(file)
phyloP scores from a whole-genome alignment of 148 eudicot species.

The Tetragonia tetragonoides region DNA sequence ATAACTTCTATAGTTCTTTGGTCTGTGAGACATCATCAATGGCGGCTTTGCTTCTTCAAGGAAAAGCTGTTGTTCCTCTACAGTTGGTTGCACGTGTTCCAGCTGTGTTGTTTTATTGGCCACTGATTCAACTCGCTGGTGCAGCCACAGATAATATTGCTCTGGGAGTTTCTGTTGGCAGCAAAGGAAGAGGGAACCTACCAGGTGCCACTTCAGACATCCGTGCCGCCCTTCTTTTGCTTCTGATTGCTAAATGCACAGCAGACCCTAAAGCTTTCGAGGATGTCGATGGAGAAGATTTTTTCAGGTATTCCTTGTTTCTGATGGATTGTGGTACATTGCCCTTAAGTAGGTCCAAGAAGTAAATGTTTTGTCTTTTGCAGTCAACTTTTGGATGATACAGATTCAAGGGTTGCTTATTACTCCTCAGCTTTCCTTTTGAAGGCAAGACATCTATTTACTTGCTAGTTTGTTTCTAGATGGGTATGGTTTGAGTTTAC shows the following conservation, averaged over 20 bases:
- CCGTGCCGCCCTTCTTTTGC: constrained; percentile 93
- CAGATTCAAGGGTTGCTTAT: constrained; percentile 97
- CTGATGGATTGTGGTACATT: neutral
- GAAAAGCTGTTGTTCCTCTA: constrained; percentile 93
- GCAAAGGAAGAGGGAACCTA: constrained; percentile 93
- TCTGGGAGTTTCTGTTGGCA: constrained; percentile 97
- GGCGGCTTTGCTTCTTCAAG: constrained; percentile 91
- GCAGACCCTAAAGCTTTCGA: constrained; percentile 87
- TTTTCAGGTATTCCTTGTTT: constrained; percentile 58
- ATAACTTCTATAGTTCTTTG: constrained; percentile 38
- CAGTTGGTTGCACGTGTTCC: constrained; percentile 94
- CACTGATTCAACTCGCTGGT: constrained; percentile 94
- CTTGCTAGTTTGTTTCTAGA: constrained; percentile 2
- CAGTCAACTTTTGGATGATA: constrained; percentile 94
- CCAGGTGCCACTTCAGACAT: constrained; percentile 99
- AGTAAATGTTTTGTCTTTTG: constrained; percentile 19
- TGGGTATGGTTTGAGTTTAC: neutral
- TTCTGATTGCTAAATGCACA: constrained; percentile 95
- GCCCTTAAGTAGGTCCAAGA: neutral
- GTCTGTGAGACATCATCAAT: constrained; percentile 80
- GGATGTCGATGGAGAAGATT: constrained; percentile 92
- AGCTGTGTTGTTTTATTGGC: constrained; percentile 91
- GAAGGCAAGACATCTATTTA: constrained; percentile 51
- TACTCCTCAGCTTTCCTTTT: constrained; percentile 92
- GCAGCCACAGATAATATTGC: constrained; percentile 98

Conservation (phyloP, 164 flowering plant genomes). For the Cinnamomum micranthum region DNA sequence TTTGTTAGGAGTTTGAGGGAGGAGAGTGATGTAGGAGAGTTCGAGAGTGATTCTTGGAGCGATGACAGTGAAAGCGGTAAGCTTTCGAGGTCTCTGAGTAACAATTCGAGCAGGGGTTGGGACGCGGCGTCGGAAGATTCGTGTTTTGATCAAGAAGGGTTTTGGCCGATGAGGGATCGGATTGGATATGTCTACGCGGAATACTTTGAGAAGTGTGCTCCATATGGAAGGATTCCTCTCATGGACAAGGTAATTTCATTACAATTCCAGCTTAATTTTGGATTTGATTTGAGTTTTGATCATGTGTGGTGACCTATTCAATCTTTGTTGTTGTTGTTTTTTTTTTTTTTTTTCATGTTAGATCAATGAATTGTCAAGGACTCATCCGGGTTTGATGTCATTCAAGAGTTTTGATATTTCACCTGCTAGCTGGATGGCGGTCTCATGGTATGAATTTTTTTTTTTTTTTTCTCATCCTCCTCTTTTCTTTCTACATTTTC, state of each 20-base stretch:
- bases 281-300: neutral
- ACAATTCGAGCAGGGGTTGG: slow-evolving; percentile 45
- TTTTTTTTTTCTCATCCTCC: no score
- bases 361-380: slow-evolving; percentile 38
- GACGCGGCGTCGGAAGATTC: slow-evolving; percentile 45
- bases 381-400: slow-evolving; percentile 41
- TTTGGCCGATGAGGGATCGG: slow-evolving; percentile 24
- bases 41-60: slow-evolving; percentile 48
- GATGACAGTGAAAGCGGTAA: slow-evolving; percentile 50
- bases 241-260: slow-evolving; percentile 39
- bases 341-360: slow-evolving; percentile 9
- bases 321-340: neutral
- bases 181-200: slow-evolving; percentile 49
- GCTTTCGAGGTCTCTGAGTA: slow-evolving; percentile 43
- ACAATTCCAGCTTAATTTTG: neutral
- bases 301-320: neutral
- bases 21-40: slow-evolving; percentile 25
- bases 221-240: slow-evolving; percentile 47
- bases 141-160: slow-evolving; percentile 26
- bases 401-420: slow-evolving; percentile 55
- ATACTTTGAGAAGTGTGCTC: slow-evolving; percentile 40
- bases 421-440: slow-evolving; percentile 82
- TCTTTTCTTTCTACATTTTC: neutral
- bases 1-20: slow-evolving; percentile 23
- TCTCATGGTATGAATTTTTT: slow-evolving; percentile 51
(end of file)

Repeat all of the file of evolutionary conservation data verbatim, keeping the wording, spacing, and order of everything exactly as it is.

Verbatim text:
phyloP scores from a whole-genome alignment of 148 eudicot species.

The Tetragonia tetragonoides region DNA sequence ATAACTTCTATAGTTCTTTGGTCTGTGAGACATCATCAATGGCGGCTTTGCTTCTTCAAGGAAAAGCTGTTGTTCCTCTACAGTTGGTTGCACGTGTTCCAGCTGTGTTGTTTTATTGGCCACTGATTCAACTCGCTGGTGCAGCCACAGATAATATTGCTCTGGGAGTTTCTGTTGGCAGCAAAGGAAGAGGGAACCTACCAGGTGCCACTTCAGACATCCGTGCCGCCCTTCTTTTGCTTCTGATTGCTAAATGCACAGCAGACCCTAAAGCTTTCGAGGATGTCGATGGAGAAGATTTTTTCAGGTATTCCTTGTTTCTGATGGATTGTGGTACATTGCCCTTAAGTAGGTCCAAGAAGTAAATGTTTTGTCTTTTGCAGTCAACTTTTGGATGATACAGATTCAAGGGTTGCTTATTACTCCTCAGCTTTCCTTTTGAAGGCAAGACATCTATTTACTTGCTAGTTTGTTTCTAGATGGGTATGGTTTGAGTTTAC shows the following conservation, averaged over 20 bases:
- CCGTGCCGCCCTTCTTTTGC: constrained; percentile 93
- CAGATTCAAGGGTTGCTTAT: constrained; percentile 97
- CTGATGGATTGTGGTACATT: neutral
- GAAAAGCTGTTGTTCCTCTA: constrained; percentile 93
- GCAAAGGAAGAGGGAACCTA: constrained; percentile 93
- TCTGGGAGTTTCTGTTGGCA: constrained; percentile 97
- GGCGGCTTTGCTTCTTCAAG: constrained; percentile 91
- GCAGACCCTAAAGCTTTCGA: constrained; percentile 87
- TTTTCAGGTATTCCTTGTTT: constrained; percentile 58
- ATAACTTCTATAGTTCTTTG: constrained; percentile 38
- CAGTTGGTTGCACGTGTTCC: constrained; percentile 94
- CACTGATTCAACTCGCTGGT: constrained; percentile 94
- CTTGCTAGTTTGTTTCTAGA: constrained; percentile 2
- CAGTCAACTTTTGGATGATA: constrained; percentile 94
- CCAGGTGCCACTTCAGACAT: constrained; percentile 99
- AGTAAATGTTTTGTCTTTTG: constrained; percentile 19
- TGGGTATGGTTTGAGTTTAC: neutral
- TTCTGATTGCTAAATGCACA: constrained; percentile 95
- GCCCTTAAGTAGGTCCAAGA: neutral
- GTCTGTGAGACATCATCAAT: constrained; percentile 80
- GGATGTCGATGGAGAAGATT: constrained; percentile 92
- AGCTGTGTTGTTTTATTGGC: constrained; percentile 91
- GAAGGCAAGACATCTATTTA: constrained; percentile 51
- TACTCCTCAGCTTTCCTTTT: constrained; percentile 92
- GCAGCCACAGATAATATTGC: constrained; percentile 98

Conservation (phyloP, 164 flowering plant genomes). For the Cinnamomum micranthum region DNA sequence TTTGTTAGGAGTTTGAGGGAGGAGAGTGATGTAGGAGAGTTCGAGAGTGATTCTTGGAGCGATGACAGTGAAAGCGGTAAGCTTTCGAGGTCTCTGAGTAACAATTCGAGCAGGGGTTGGGACGCGGCGTCGGAAGATTCGTGTTTTGATCAAGAAGGGTTTTGGCCGATGAGGGATCGGATTGGATATGTCTACGCGGAATACTTTGAGAAGTGTGCTCCATATGGAAGGATTCCTCTCATGGACAAGGTAATTTCATTACAATTCCAGCTTAATTTTGGATTTGATTTGAGTTTTGATCATGTGTGGTGACCTATTCAATCTTTGTTGTTGTTGTTTTTTTTTTTTTTTTTCATGTTAGATCAATGAATTGTCAAGGACTCATCCGGGTTTGATGTCATTCAAGAGTTTTGATATTTCACCTGCTAGCTGGATGGCGGTCTCATGGTATGAATTTTTTTTTTTTTTTTCTCATCCTCCTCTTTTCTTTCTACATTTTC, state of each 20-base stretch:
- bases 281-300: neutral
- ACAATTCGAGCAGGGGTTGG: slow-evolving; percentile 45
- TTTTTTTTTTCTCATCCTCC: no score
- bases 361-380: slow-evolving; percentile 38
- GACGCGGCGTCGGAAGATTC: slow-evolving; percentile 45
- bases 381-400: slow-evolving; percentile 41
- TTTGGCCGATGAGGGATCGG: slow-evolving; percentile 24
- bases 41-60: slow-evolving; percentile 48
- GATGACAGTGAAAGCGGTAA: slow-evolving; percentile 50
- bases 241-260: slow-evolving; percentile 39
- bases 341-360: slow-evolving; percentile 9
- bases 321-340: neutral
- bases 181-200: slow-evolving; percentile 49
- GCTTTCGAGGTCTCTGAGTA: slow-evolving; percentile 43
- ACAATTCCAGCTTAATTTTG: neutral
- bases 301-320: neutral
- bases 21-40: slow-evolving; percentile 25
- bases 221-240: slow-evolving; percentile 47
- bases 141-160: slow-evolving; percentile 26
- bases 401-420: slow-evolving; percentile 55
- ATACTTTGAGAAGTGTGCTC: slow-evolving; percentile 40
- bases 421-440: slow-evolving; percentile 82
- TCTTTTCTTTCTACATTTTC: neutral
- bases 1-20: slow-evolving; percentile 23
- TCTCATGGTATGAATTTTTT: slow-evolving; percentile 51